Applications of CGM

Some CAD programs can output their files as CGM V1 files and oilier common programs call view them (Word97, Visio, or web browsers with plug-ins). Specialized programs are required to actually edit the geometry in a CGM file and/or add special functionality such as hyperlinks.

Here is a general example. A final version of a CAD file is exported either as IGES or CGM. An illustrator then opens the file with a technical illustration program to enhance its appearance for non-CAD users. The file may then be exported as a CGM for layout in a technical manual (printed or electronic) or posted to a website (internet, intranet, or extranet). Web browsers currently require add-on software to view CGM files.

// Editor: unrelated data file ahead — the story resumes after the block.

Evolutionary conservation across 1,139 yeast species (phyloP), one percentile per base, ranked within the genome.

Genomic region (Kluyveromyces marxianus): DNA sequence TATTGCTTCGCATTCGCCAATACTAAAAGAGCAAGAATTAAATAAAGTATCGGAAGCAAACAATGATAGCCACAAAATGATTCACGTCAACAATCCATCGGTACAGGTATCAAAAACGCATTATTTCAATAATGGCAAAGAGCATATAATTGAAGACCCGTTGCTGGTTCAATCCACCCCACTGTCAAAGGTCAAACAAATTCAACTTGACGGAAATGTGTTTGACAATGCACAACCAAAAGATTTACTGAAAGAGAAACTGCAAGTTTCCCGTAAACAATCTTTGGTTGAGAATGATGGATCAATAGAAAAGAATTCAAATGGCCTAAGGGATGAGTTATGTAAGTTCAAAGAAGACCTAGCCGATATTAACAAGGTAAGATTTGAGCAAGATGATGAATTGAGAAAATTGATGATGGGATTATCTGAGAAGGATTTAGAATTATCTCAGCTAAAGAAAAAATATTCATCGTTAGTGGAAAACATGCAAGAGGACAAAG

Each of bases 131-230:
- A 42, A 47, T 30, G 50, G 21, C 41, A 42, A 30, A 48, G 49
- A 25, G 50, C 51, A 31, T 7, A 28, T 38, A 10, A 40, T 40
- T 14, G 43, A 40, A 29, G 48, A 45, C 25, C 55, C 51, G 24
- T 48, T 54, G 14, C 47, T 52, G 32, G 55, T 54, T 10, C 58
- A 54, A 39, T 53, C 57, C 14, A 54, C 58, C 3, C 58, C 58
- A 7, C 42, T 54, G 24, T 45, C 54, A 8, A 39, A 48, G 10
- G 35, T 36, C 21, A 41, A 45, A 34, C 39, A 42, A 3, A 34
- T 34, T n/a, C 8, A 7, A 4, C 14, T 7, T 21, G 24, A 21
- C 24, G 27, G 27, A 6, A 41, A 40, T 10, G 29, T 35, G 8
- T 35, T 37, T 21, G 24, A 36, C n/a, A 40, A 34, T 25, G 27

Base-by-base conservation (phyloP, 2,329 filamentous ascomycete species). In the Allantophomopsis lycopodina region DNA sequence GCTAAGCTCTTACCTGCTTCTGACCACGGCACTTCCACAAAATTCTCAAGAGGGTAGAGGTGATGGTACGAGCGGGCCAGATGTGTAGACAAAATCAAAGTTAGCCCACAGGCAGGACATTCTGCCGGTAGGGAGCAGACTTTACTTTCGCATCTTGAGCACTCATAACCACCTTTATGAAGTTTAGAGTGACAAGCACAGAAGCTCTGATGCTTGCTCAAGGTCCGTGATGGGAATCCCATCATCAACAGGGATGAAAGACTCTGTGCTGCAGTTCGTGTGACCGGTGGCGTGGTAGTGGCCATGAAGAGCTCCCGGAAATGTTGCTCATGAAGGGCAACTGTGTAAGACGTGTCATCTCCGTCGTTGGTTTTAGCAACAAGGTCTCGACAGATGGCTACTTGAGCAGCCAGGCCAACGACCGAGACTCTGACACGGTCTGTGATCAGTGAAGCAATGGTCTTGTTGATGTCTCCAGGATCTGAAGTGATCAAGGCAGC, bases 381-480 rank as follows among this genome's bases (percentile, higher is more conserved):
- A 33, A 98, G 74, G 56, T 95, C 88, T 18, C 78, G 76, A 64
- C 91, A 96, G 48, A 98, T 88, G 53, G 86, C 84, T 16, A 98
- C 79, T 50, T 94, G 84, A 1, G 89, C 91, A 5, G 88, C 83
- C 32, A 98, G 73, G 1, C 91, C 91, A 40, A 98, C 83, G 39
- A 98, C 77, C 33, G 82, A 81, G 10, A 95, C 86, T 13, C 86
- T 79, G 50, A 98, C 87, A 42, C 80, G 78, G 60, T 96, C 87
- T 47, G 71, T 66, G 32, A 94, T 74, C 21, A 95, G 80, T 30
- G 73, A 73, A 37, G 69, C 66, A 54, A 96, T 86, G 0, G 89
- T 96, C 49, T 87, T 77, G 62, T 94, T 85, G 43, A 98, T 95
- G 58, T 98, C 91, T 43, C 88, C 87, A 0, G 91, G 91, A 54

Alternatively, a CGM with hyperlinks, hotspots, scripts, and animation can be created from existing IGES or CGM files using InterCAP's ActiveCGM Author program. Hotspots display text when a cursor stays over an onscreen area, Ron Wiehler, the marketing director at InterCAP, described one example where a customer with 800,000 raster parts drawings is using ActiveCGM Author "to automatically link the callouts on the drawings to parts data to create an online parts catalog."

Multiple CGM Formats and Profiles

CGM's situation is a bit complicated, however, since there are four versions. Three of them are actively being used today, and a Web version of the fourth is expected to become an Internet standard late this fall. As a result, CGM files created by some programs cannot be read by others. While this has not significantly hurt CGM's adoption and use by the previously mentioned industries where the details are clearly understood, it certainly has slowed CGM's adoption as a standard display format for the rest of the world.